The public debate over nuclear arms reductions is, to a dismaying extent, an argument between the know-nothings and the experts.
A growing number of citizens, perhaps typified by the participants in the recent Ground Zero campaign, acknowledge their ignorance of much technical detail but insist, nevertheless, that somebody has to make a move toward sanity before we destroy the world. The experts acknowledge the sincerity of the public feeling but point out that a naive push for arms reduction could increase the likelihood of a nuclear conflagration by tempting the Soviets with our weakness.
No matter what the impassioned speakers at the rallies say, no matter what the public-opinion polls show, the experts always answer, in effect: it ain't that simple.
Now comes a thoroughly accredited expert who says it is that simple. Adm. Noel Gayler (Ret.), former commander-in-chief of U.S. forces in the Pacific and former director of the National Security Agency, has come up with a nuclear arms-reduction proposal that speaks to the concerns of both the naive and the experts. Writing in the April 25 issue of The New York Times Magazine, he puts compelling flesh on the skeletal idea of another expert, George F. Kennan, former ambassador to the Soviet Union, who has called for a 50 percent reduction in nuclear devices by both sides.
He avoids, as Kennan did not, the wrangling over how to count and equate weapons, how to ensure compliance and all the other technical objections that the experts keep raising. Here is the heart of his proposal:
"Let each side turn in (to a specially created international commission) an equal number of explosive nuclear devices. Let each side choose the weapons it wishes to turn in, whether missile warheads, bombs or artillery shells. Each weapon would count the same as one device."
The verification problem evaporates at once. "A nuclear device is uniquely identifiable and can be counted without error when turned in." Furthermore, "since each side chooses the weapons it wishes to turn in, there can be no problem about what is fair; and since all explosive fission devices count equally, we have no arguments about how the weapons should be classified."
But wouldn't each side simply surrender its nuclear junk, the obsolete devices it would likely have scuttled in any case? Here is the real beauty of the Gayler proposal:
"Self-interest will make each side turn in its more vulnerable weapons. This is good. As we now stand, both the United States and the Soviet Union have relatively vulnerable land-based strategic missiles, mounted in fixed silos. It would be logical for both sides to start giving up these weapons, while retaining their less vulnerable strategic bombers and virtually invulnerable nuclear-armed submarines. In this way, the temptation of either side to fire first in time of crisis, lest it lose its weapons to an enemy who attacks first, will be reduced. The 'hair-trigger' character of the nuclear forces, the most dangerous aspect of the present situation, will be eliminated."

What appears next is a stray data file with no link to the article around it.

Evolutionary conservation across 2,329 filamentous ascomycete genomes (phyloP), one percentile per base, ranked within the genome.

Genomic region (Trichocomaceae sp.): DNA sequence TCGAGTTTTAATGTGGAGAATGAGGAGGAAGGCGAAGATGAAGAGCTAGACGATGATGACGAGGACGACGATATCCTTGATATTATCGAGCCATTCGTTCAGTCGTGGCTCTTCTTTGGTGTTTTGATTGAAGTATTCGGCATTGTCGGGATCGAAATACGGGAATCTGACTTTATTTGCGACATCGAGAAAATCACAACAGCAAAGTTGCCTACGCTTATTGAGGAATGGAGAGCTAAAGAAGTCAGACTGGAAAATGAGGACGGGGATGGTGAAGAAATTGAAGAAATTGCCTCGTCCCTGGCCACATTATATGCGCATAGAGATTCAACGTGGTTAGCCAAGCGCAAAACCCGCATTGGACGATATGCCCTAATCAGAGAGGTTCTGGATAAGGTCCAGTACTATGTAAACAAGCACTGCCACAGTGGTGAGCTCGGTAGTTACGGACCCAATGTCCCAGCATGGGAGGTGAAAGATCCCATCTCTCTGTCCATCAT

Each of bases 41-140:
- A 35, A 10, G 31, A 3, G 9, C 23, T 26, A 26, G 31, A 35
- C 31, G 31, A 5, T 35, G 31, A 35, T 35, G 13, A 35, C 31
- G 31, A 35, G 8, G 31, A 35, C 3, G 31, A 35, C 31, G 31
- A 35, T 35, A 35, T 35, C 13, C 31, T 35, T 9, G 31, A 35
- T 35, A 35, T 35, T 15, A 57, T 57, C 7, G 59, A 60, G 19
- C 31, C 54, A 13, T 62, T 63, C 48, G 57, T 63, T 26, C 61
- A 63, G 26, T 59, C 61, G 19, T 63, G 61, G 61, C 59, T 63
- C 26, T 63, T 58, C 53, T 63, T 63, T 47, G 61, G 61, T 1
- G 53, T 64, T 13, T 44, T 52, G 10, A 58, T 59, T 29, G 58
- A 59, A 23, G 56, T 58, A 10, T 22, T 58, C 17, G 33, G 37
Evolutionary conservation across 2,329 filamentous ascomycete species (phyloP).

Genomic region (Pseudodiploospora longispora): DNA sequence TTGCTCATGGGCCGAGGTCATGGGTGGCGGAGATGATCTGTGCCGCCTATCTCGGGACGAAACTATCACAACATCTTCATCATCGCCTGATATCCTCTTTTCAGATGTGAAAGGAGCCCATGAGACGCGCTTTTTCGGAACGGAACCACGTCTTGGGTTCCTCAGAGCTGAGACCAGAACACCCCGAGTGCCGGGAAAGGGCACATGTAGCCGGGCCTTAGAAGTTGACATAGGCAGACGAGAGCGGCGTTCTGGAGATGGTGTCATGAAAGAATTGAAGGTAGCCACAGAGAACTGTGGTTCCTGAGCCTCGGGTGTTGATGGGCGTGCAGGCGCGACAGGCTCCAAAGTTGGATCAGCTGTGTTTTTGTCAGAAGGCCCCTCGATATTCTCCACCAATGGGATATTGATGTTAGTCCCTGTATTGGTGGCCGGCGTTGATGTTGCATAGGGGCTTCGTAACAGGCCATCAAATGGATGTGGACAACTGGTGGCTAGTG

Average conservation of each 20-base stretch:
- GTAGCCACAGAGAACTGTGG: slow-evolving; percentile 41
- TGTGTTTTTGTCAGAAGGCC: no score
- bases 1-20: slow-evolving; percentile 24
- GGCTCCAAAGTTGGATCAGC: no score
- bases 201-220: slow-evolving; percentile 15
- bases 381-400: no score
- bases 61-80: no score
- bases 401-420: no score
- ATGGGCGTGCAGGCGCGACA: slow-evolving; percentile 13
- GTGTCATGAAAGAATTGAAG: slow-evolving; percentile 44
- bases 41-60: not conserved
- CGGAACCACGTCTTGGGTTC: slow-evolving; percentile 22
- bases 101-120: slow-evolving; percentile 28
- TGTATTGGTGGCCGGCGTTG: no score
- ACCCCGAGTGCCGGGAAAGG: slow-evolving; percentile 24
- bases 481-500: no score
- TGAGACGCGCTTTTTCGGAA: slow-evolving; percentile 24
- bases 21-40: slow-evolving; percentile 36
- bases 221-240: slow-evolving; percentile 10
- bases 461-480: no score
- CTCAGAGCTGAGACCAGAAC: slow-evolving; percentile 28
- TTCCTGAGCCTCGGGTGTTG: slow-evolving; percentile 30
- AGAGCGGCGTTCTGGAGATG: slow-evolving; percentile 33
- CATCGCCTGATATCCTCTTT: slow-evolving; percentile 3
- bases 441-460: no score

There's more: with the most vulnerable missiles no longer in the picture, each side's highly accurate and powerful weapons-- the Soviet SS18 and the American MX-- that are most threatening to the other side's fixed silos would tend to lose their value. As Gayler puts it, these superweapons would "be deprived of their 'counterforce' targets --the land-based strategic missile force of the other side, which they now threaten with destruction in a preemptive first strike."
The result, he predicts, would be increased reliance by both sides on their least vulnerable forces and, as a consequence, less chance of war-triggering accident.
"We can start," he suggests, "by each turning in a relatively small number of weapons--say 50--to test the system and establish confidence. From there, we should proceed on an agreed schedule to a very large reduction-- say 10,000 devices each. Again, the idea is to compel each side to choose to retain only a small number of weapons in a strategic reserve."
Gayler's idea makes near-perfect sense. It would eliminate the major part of the arms race that involves weapons systems whose major purpose is to protect other weapons systems and, as a consequence, enhance the security of both sides.
And it would tend to disabuse both sides of the notion that there is any salvation in an attempt to gain nuclear superiority--the notion that is behind the U.S.-Soviet arms race. Gayler quotes, with hearty approval, a recent Foreign Affairs article by Kennan, Robert McNamara, McGeorge Bundy and Gerard Smith, in which they warned:
"Deterrence cannot be safely based forever on a doctrine which more and more looks to people of the alliance like either a bluff or a suicide pact."